LIMA, Peru — When interim president Francisco Sagasti finally unveiled Peru's first coronavirus vaccine deal last month, Peruvians wearied by nearly a year of health and economic crises compounded by the country's recent political turmoil glimpsed a light at the end of the tunnel.

As ICU doctors and nurses this month began receiving their shots from the first batch — 300,000 doses from the Chinese company Sinopharm — cautious optimism began to spread. Sagasti said he hoped to have a third of Peru’s 32 million people vaccinated by the time he steps down on July 28.

But the mood in this Andean nation has now turned to uncontained fury. The government has acknowledged that hundreds of high officials and other well-connected VIPs jumped the vaccination queue beginning late last year to secretly get shots before the front-line health workers.

The scandal, which the Peruvian media have dubbed “Vaccinegate,” broke last week with the news that Sagasti’s predecessor, Martín Vizcarra, received his two jabs in October, just before he was controversially ousted by Congress for unrelated alleged corruption.

Vizcarra, 57, initially insisted, to widespread skepticism, that he had “bravely” been part of a Sinopharm trial of 12,000 volunteers. He even claimed he had later tested negative for antibodies and therefore concluded he had received a placebo.

But as the scandal mushroomed, Lima’s Cayetano Heredia medical school, which oversaw the trial, said the former president was not one of its volunteers. Vizcarra responded by tweeting his “great surprise” and insisting his actions had “not prejudiced anyone, much less the [Peruvian] state.”

But Vizcarra’s vaccination was just the tip of the iceberg. A total of 468 public officials and other well-placed individuals are now known to have been secretly vaccinated from a batch of 3,200 complementary doses provided by Sinopharm during the trial.

The list included the ministers of health and foreign affairs, who have resigned; a prominent lobbyist; the owner of a private clinic; two university rectors; the Vatican’s ambassador to Peru; a health ministry chauffeur; and the relatives of some of these VIPs, including Vizcarra’s wife and brother.

The doses were intended for researchers and others involved in the trial, according to Oscar Vidarte, a professor of international relations at the Pontifical Catholic University of Peru.

“They are explicitly mentioned in the trial protocol,” said Vidarte, suggesting the scandal was the result of Peru’s mishandling of them, rather than any attempt by Beijing to curry favor with the country’s most influential leaders.

Public outrage has been stoked further by comments from the two government ministers.

In her final hours in her job on Friday, Health Minister Pilar Mazzetti, 64, lauded for her no-nonsense style, was still insisting she would be the last person in Peru’s health-care sector to be vaccinated: “The captain is the last person to abandon ship.”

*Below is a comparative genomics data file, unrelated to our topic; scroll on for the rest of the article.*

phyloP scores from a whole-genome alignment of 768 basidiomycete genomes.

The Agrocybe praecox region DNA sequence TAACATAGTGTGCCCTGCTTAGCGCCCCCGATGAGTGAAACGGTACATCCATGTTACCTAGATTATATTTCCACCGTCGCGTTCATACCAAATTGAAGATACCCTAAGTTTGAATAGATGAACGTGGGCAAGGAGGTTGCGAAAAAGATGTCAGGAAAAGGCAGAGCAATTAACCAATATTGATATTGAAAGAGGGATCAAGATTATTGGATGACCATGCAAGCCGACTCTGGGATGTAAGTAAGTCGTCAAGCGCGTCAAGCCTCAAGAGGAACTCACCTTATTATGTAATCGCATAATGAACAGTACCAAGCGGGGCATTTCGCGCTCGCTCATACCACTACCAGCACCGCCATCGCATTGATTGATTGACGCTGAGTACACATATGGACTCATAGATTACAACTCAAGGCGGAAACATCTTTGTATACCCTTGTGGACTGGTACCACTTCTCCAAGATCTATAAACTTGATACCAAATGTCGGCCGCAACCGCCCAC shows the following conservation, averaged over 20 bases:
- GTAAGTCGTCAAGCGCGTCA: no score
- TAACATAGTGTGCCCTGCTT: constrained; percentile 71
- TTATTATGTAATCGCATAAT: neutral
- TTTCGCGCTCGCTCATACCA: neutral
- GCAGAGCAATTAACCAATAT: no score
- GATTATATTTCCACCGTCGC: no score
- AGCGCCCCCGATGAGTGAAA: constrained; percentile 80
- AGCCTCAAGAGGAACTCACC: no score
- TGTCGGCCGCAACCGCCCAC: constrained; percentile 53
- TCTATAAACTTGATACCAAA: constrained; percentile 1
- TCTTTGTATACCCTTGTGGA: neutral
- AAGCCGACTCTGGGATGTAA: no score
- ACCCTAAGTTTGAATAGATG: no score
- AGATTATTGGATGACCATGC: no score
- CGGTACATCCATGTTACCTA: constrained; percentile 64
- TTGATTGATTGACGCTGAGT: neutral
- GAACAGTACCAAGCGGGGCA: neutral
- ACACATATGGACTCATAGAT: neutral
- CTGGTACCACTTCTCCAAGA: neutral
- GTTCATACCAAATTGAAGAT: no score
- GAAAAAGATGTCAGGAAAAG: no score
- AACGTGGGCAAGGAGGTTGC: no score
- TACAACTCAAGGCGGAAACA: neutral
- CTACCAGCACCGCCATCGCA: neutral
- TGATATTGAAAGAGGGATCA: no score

Foreign Minister Elizabeth Astete, 68, who had overseen the Sinopharm negotiation, said she had accepted the secret shot only because she “could not afford the luxury of becoming ill” — a claim that has prompted comparisons with Marie Antoinette.

Prosecutors are now looking at possible criminal exposure for Vizcarra, Astete, Mazzetti and other public officials.

César Ramal, a doctor at a public hospital in the jungle city of Iquitos who was flown to Lima last year after he became sick with covid-19, summarized the nation’s indignation.

“How can they take advantage of their position like this, getting vaccinated before the people on the front line?” he asked. “What about the millions of Peruvians who have co-morbidities and are high-risk? It’s just incredible.”

The scandal comes at a devastating time for Peru, which has reported more than 1.2 million coronavirus cases and 44,000 deaths, both probably huge underestimates.

One ongoing government epidemiological study has found that 40 percent of the population has been infected — but it hasn’t stopped the country’s second wave from being, by some measures, more intense than the first.

Meanwhile, the country limps toward an April 11 general election amid widespread contempt for the entire political class.

The most popular presidential candidate, George Forsyth, a former soccer player and district mayor, has been polling at just over 10 percent. Given Peru’s runoff system, that means Peru’s next head of government is likely to face both a legitimacy crisis and a splintered and potentially hostile Congress.

Sagasti, 76, received a jab on live television; he said he was unaware of the secret vaccinations before the scandal broke. As he sought to contain the political fallout, he vowed that any public official who had received a secret shot would be fired.

He said Tuesday the country faced an “ethical and moral crisis,” on top of its public health and economic calamities and political instability.

“What have we done wrong,” he asked, “to put Peru, with all its possibilities and riches, in such a precarious, such a difficult situation?”